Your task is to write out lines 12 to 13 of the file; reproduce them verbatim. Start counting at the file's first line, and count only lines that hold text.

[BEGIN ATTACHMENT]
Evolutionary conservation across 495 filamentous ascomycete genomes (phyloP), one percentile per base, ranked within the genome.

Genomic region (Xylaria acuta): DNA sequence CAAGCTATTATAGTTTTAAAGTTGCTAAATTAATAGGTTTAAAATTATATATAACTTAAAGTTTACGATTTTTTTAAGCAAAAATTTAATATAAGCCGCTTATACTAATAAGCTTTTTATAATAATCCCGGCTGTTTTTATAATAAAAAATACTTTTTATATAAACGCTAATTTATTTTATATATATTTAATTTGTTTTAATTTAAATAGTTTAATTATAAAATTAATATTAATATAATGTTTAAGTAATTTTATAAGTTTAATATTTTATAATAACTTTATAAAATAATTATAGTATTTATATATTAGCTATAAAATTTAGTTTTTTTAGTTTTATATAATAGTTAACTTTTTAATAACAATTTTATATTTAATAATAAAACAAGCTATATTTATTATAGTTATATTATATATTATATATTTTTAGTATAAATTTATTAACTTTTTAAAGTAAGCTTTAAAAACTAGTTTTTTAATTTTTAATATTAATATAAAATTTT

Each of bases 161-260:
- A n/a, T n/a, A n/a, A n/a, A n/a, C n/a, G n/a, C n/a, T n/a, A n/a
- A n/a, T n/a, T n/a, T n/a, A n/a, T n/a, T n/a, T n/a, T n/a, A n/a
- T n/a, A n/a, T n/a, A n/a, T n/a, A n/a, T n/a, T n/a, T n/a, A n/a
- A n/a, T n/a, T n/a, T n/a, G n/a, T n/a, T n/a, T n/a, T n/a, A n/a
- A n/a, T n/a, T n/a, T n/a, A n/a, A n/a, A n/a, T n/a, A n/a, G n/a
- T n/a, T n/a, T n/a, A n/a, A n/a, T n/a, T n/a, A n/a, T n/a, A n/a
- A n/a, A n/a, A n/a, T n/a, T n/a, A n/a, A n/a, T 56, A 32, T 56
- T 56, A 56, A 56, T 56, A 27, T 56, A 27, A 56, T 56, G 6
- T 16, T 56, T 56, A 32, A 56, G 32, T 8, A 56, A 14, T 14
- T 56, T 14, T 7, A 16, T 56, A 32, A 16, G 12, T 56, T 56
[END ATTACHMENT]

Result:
- T 16, T 56, T 56, A 32, A 56, G 32, T 8, A 56, A 14, T 14
- T 56, T 14, T 7, A 16, T 56, A 32, A 16, G 12, T 56, T 56